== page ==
Brand Equity Restoration and Advertising Evolution
______________________________________________________________________________ This case was written by Professor Michele Greenwald, Visiting Professor of Marketing at HEC Paris, for use with Advertising and Promotion: An Integrated Marketing Communications Perspective – 7th edition by George E. Belch and Michael A. Belch. It is intended to be used as the basis for class discussion rather than to illustrate either effective or ineffective handling of a management situation.
The case was compiled from published sources and interviews with executives at IBM and Ogilvy & Mather.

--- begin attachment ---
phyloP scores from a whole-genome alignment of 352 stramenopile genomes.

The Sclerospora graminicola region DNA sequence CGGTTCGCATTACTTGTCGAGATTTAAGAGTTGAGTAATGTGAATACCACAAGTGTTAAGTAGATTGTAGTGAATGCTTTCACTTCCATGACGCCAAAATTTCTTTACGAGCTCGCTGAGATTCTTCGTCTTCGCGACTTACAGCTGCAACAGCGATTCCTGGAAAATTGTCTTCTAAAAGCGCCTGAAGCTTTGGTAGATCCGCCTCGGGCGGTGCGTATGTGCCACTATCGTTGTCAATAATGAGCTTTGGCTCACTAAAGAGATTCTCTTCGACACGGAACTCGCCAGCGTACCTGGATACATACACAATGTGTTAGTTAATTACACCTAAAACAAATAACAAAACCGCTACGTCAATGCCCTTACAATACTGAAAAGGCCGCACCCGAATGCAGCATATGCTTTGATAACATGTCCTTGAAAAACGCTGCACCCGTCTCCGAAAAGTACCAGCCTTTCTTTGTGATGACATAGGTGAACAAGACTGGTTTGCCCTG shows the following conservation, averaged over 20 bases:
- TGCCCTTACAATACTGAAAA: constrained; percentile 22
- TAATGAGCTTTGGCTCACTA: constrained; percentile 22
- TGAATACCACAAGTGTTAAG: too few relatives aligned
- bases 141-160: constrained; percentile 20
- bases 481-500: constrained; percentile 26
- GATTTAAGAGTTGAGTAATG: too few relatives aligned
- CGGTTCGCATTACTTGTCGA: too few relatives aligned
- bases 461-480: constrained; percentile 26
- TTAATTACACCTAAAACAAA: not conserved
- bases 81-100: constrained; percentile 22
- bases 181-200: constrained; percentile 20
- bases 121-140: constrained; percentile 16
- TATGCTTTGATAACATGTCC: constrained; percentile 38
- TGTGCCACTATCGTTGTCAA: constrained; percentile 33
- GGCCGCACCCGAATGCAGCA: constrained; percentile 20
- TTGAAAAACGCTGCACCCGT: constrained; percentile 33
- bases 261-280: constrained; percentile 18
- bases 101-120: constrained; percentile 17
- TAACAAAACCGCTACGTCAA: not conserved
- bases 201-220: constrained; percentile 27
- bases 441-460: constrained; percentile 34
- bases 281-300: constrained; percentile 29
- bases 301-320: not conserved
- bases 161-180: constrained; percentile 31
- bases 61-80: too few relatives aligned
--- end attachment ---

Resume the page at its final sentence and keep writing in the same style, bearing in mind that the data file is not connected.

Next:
During the 1970s and ‘80s, IBM was one of the most successful companies in the world. The company had experienced strong growth in both revenue and profits and had a virtual stranglehold on the market for mainframe computers. In fact the company was often referred to as “Big Blue,” a nickname derived from its massive blue mainframe computers. For four consecutive years in the 1980s, IBM held the top spot in Fortune magazine’s annual list of the most admired companies in the United States. However, by 1993 the quintessential “Blue Chip” company had reached its nadir. Over the three previous years, IBM had lost a total of $15 billion and its stock price was at an 18-year low. The brand had fallen below number 250 in Interbrand’s annual survey of the most valued brands with a brand value, estimated at a negative $50 million dollars. The explosive growth of personal computer networks threatened IBM’s lucrative mainframe and minicomputer business and the company was struggling to turn the situation around. In the late 1980’s and early 90’s, the drivers of innovation and change in information technology were smaller, nimble companies like Microsoft, Compaq, Dell, Oracle and others who offered less expensive systems than IBM that could basically accomplish the same tasks. IBM had fallen behind in technology as its top management stubbornly clung to the notion that traditional mainframes, which had been the company’s primary strength, would maintain their dominant position in the marketplace. Compounding the problem was the fact that IBM had become a bloated and inefficient bureaucracy that had lost touch with its customers and had a risk-averse culture relative to its competitors. An image on the cover of Fortune magazine in the early 1990’s depicted IBM as a dinosaur. The situation had become so serious that the board of directors considered breaking up IBM into several companies that would be better able to compete in emerging technology markets against the smaller, more nimble players that were gaining ground at IBM’s expense. In April 1993, Lou Gerstner became the new Chief Executive Officer (CEO) of IBM and was given the task of turning around the company. Gerstner was a former McKinsey consultant who had built his reputation through senior assignments at American Express and RJR Nabisco. Although not known as a technophile, he started by speaking with customers, large and small, around the world to gain an understanding of their needs and how they perceived IBM. Based on their feedback, Gerstner came to the conclusion that IBM was worth more in the long run as a whole, rather than as disparate pieces. He envisioned a three-legged company that, with offerings of software, hardware and consulting services, could synergistically leverage its strengths to solve specific problems that would improve their customers’ performance and business results. Gerstner brought on board Abby Kohnstamm who had worked well with him at American Express. Together, they made a radical move by consolidating all IBM advertising creative work worldwide with one agency – Oglivy & Mather. Prior to the consolidation, IBM’s advertising was handled by a network of...